We have found that cold rubidium clouds are fragmented above the magnetic film atom chip. Inhomogeneity in the film magnetisation generates a corrugation term in the axial trapping potential. Using a combination of RF spectroscopy, optical imaging and the truncated Boltzmann distribution we qualitatively characterised spatial variations of the disordered magnetic field. Our model produces analytical expressions consistent with the observations and predicts a y-2 decay of the random field amplitude. Ten independent condensates were produced via evaporative cooling of a highly elongated cloud.

Paper: S. Whitlock et al, Phys. Rev. A 75, 043602 (2007)

atom chip

Bose-Einstein condensation on a magnetic film atom chip

We have developed a hybrid atom chip comprising a magnetic film TbGdFeCo with perpendicular magnetisation and current-carrying silver wires.  This design allows us to combine the stability of permanent magnetic fields with versatility of time-variable magnetic fields.  We observe the heating rate of 3 nK/s when the atoms are confined in the magnetic film trap.  We produce a Bose condensate of 200,000 rubidium atoms using either a Z-shaped current or the magnetic film trap.

Papers:
B.V. Hall et al, Journal of Physics B 39, 27 (2006)         (Highlights of J. Physics B for 2006)
B.V. Hall et al, Laser Spectroscopy XVII, 275 (2005) 
S. Whitlock et al, Australian Physics 43, No.1, 8 (2006)

hysteresis loop

Magnetic films for atom optics

Permanent magnetic materials can produce sophisticated magnetic field configurations and offer an alternative to current-carrying wires for the construction of miniature optical elements on atom chips. Gd10Tb6Fe80Co4 magneto-optical films have large perpendicular magnetic anisotropy and are suitable for the production of periodically grooved, micron-scale structures. We studied the deposition process and properties of GdTbFeCo films that make them suitable for the applications on the atom chips.

Paper: J. Wang et al , Journal of Physics D 38, 4015 (2005)

double well interferometer

Asymmetric potential in double-well atom interferometry

We examine the effect of asymmetry on a splitting process in a double-well interferometer. The interferometer involves a measurement of the first excited state population as a sensitive measure of the asymmetric potential. The Bloch vector model and multi-mode numerical simulations account for the effect of asymmetry and the role of adiabaticity throughout the interferometric process and allow appropriate time scales to be chosenfor the splitting and merging stages.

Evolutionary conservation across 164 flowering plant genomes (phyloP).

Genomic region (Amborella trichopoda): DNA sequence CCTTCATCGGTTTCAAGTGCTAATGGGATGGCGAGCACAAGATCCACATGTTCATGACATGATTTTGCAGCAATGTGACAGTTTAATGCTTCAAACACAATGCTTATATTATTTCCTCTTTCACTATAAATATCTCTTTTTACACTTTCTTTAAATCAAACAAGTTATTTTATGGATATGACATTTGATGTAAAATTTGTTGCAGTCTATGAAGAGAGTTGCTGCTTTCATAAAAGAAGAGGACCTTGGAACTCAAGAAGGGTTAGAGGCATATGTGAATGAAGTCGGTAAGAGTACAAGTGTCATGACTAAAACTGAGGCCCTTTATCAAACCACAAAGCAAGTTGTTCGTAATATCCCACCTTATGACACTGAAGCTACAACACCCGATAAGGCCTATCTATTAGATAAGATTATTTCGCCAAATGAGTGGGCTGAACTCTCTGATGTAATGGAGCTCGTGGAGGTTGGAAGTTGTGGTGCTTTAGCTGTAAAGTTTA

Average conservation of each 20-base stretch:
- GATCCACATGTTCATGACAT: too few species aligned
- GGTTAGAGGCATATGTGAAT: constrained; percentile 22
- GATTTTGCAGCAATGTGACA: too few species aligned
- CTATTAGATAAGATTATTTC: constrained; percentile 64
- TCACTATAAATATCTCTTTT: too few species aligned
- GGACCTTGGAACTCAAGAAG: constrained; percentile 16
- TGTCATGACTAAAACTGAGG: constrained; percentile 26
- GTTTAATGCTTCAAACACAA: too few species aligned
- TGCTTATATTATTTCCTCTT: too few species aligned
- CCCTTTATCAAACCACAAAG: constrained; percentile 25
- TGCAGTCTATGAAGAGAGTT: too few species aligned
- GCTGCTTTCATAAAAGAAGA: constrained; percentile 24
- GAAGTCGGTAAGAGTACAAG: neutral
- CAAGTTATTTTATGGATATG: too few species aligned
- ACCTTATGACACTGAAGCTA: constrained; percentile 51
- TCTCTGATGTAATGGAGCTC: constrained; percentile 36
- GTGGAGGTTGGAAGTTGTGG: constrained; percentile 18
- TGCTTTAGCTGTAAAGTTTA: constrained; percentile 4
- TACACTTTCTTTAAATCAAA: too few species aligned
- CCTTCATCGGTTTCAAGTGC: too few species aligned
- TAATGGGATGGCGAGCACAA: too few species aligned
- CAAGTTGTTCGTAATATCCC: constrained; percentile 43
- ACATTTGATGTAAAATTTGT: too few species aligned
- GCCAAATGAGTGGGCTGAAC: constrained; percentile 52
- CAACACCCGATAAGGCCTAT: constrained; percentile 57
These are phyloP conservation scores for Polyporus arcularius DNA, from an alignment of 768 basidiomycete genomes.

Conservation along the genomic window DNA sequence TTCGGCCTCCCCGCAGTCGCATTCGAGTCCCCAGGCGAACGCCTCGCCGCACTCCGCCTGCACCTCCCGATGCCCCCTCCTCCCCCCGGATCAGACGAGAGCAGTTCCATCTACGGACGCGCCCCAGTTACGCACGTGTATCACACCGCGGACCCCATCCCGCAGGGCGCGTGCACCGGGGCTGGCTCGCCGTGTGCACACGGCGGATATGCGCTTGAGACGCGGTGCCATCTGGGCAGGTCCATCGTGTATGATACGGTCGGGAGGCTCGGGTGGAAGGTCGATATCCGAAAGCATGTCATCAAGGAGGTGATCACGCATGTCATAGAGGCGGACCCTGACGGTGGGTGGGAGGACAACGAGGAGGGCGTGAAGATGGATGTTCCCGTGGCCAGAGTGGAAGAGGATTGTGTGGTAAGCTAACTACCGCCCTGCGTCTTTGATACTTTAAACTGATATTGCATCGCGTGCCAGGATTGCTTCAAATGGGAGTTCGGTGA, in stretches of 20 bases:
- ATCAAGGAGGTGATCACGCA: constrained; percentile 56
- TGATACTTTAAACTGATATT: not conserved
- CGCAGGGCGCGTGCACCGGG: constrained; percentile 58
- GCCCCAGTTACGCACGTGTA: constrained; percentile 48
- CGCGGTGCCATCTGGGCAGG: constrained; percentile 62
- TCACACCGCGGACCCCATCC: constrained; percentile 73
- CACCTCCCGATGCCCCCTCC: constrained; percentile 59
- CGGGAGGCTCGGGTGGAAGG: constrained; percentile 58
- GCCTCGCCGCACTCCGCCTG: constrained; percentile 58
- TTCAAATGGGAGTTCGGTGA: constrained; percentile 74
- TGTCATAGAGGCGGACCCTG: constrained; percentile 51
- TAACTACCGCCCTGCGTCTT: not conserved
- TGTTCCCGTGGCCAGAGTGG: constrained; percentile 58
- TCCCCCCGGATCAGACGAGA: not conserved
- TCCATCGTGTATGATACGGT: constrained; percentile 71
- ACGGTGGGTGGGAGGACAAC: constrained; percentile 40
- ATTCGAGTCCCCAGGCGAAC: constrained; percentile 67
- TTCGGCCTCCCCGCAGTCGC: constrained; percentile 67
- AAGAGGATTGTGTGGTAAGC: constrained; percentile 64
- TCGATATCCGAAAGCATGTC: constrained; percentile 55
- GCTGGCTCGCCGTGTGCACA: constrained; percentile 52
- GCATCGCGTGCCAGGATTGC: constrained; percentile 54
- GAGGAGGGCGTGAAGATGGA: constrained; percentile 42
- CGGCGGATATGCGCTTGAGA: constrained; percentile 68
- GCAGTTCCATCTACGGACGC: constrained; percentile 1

Paper: A.I. Sidorov et al, Phys. Rev A 74, 023612 (2006)

two mode bec

Theory of decoherence in BEC interferometry

A theory of BEC interferometry in an unsymmetrical double-well trap has been developed for small boson numbers, based on the two-mode approximation. The bosons are initially in the lowest mode of a single well trap, which is split into a double well and then recombined. Possible fragmentations into separate BEC states in each well during the splitting and recombination processes are allowed for. Self-consistent sets of equations for the amplitudes of the fragmented states and for the two single boson mode functions are obtained. The latter are coupled Gross-Pitaevskii equations. Interferometric effects may be measured via boson numbers in the first excited mode.
A full treatment of decoherence and dephasing effects in BEC interferometry is being developed, based on using quantum correlation functions for describing interferometric effects. The BEC is described via a phase space distribution functional of the Wigner type for the condensate modes and the positive P type for the non-condensate modes. Ito equations for stochastic condensate and non-condensate field functions replace the functional Fokker-Planck equation for the distribution functional and stochastic averages of field function products determine the quantum correlation functions.

Papers: B.J. Dalton, J. Mod. Opt. 54, 615 (2007); J. Phys: Conference Series 67 012059 (2007)


Grants
Swinburne Strategic Initiative grant “Atom Optics” (2001-2005)
ARC Discovery-Project grant “Integrated Atom Optics” (2002)
ARC Centre of Excellence for Quantum-Atom Optics, project “Coherence of BEC on an atom chip” (2003-2010)
ARC LIEF grant “Advanced microwave facility for quantum atom optics (2006)”
ARC LIEF grant “Quantum limited single atom detectors (2008)"

Research Podcast
Towards Absoltue Zero on an Atom Chip · Windows Media Player · QuickTime